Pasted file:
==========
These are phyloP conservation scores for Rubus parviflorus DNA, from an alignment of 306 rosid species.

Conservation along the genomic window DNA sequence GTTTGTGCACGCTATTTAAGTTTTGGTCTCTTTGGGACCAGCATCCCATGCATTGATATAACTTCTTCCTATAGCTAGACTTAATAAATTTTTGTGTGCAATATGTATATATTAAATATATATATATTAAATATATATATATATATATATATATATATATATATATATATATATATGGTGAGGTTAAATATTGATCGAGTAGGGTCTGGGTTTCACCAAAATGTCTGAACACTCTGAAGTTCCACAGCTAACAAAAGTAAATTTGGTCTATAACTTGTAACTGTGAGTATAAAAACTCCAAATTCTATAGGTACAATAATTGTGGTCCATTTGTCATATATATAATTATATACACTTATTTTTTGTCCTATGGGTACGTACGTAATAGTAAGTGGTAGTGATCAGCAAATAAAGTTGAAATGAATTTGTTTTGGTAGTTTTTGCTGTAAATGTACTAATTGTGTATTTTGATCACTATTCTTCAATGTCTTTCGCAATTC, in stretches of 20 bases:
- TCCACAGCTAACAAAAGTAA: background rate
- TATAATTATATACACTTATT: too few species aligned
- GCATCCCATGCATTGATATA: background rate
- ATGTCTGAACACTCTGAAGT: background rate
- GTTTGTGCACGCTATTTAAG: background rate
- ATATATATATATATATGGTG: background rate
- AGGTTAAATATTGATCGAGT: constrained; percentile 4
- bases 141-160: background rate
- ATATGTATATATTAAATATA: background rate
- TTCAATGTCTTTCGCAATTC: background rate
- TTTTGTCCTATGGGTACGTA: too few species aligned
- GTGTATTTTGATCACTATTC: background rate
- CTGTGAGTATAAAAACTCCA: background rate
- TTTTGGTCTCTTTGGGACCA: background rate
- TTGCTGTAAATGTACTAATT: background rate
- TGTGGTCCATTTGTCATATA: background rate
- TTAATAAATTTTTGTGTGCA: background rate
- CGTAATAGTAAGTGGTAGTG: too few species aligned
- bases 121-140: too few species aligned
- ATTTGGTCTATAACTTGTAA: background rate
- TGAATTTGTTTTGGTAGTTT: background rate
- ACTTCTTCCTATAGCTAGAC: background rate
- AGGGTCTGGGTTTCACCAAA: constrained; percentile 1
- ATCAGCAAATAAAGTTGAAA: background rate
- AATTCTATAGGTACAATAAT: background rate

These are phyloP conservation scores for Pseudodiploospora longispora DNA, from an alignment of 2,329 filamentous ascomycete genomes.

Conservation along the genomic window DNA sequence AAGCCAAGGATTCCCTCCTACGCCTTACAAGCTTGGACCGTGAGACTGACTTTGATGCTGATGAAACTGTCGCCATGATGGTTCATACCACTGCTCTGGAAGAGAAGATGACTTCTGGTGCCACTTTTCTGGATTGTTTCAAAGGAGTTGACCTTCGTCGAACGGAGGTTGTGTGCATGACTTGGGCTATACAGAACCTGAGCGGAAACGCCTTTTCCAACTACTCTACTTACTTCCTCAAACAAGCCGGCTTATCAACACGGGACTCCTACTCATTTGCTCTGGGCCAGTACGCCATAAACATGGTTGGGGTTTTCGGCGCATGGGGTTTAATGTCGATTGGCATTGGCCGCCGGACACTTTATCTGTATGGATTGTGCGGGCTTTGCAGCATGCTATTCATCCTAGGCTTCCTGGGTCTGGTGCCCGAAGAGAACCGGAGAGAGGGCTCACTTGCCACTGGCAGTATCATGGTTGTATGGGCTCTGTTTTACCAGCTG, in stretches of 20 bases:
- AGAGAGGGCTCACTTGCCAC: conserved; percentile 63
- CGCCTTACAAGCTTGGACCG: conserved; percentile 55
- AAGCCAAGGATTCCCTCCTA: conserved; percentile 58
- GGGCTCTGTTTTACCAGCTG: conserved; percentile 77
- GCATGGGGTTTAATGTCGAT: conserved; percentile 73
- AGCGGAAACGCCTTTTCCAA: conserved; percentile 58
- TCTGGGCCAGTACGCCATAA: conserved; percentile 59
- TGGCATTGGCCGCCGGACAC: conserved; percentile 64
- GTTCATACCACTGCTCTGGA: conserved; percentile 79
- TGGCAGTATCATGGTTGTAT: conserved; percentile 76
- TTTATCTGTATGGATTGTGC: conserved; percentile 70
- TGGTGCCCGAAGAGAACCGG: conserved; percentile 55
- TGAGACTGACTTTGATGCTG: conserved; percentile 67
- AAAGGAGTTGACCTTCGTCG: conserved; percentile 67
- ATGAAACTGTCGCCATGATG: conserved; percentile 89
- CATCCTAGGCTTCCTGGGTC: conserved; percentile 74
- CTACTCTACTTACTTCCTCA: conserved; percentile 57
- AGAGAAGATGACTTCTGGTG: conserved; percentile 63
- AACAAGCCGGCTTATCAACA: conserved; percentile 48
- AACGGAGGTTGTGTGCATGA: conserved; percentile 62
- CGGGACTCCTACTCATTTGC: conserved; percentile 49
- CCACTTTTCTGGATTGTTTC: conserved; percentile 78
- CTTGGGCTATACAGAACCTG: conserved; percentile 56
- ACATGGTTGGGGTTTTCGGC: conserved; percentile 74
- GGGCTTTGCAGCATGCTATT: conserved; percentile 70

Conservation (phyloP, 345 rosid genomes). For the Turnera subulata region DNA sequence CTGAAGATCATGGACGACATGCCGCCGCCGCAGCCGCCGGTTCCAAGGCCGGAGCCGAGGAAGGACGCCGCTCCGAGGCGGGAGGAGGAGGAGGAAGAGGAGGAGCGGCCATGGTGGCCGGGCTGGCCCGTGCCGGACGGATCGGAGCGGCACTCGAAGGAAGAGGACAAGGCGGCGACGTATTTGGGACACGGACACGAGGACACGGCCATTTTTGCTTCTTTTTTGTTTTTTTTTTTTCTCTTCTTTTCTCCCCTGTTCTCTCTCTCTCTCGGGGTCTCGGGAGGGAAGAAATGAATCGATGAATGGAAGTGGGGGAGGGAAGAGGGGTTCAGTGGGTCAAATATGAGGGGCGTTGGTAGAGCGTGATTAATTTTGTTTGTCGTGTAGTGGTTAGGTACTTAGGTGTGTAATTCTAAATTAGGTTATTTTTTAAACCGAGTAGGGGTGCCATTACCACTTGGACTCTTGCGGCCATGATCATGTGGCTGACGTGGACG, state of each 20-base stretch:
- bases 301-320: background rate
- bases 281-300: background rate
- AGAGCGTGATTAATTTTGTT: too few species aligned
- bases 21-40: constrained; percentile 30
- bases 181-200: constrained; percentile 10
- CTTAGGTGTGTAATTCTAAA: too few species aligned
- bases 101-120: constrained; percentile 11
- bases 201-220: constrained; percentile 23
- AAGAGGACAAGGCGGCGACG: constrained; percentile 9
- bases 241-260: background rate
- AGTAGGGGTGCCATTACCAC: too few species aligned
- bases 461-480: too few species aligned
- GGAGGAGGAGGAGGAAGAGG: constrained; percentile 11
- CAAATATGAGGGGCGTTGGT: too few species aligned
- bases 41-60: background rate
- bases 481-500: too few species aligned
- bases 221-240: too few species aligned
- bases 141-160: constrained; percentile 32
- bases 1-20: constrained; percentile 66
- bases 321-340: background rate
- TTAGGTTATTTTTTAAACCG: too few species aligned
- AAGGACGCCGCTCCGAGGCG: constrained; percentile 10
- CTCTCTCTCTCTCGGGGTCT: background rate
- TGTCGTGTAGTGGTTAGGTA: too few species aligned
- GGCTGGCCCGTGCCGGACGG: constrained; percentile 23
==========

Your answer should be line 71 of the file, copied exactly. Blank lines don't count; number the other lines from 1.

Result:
- bases 481-500: too few species aligned